Support available also includes emergency accommodation, emergency financial help and the implementation of safety and security plans. These plans consider safety measures such as transport to and from work, changing location of work, setting up new phone numbers, screening/blocking calls and emails, and supporting access to legal advice.

Safety roles at BHP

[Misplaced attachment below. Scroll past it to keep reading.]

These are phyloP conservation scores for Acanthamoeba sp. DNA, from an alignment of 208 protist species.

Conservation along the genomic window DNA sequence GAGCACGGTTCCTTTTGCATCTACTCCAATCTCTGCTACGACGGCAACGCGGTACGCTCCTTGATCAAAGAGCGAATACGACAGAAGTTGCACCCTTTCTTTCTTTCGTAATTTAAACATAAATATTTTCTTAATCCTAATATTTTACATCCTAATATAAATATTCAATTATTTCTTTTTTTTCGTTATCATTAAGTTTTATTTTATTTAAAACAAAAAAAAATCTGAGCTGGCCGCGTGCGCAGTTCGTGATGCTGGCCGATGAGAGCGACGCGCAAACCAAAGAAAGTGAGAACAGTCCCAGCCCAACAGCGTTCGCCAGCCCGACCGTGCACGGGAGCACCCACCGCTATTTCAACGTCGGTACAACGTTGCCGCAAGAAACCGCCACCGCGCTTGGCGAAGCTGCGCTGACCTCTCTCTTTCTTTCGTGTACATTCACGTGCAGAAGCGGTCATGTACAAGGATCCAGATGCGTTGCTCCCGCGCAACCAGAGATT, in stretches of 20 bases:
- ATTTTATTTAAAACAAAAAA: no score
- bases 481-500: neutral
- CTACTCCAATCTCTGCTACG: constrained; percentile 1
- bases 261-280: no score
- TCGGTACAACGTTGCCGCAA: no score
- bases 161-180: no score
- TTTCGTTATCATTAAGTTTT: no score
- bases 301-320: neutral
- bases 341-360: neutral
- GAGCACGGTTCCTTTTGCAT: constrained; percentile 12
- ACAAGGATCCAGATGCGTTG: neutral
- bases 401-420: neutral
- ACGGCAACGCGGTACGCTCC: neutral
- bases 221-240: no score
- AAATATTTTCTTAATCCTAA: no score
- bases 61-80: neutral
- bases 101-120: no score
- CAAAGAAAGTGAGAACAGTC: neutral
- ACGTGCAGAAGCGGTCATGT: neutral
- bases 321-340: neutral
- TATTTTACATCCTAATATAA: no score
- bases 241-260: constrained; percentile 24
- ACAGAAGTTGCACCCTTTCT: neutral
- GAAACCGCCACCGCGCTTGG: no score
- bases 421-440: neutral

• Roles and responsibilities

    Within BHP, we have trained and qualified personnel with specific responsibilities to manage our approach to safety. 

    Risk and Control owners within their operated asset or region lead the evaluation and implementation of risk content for their operated asset or region.

    Risk teams support the alignment process changes within their operated assets or regions. Operational leadership, as well as teams from safety analysis and improvement and HSE business partners, support the alignment process, outcomes and governance within their operated asset or region.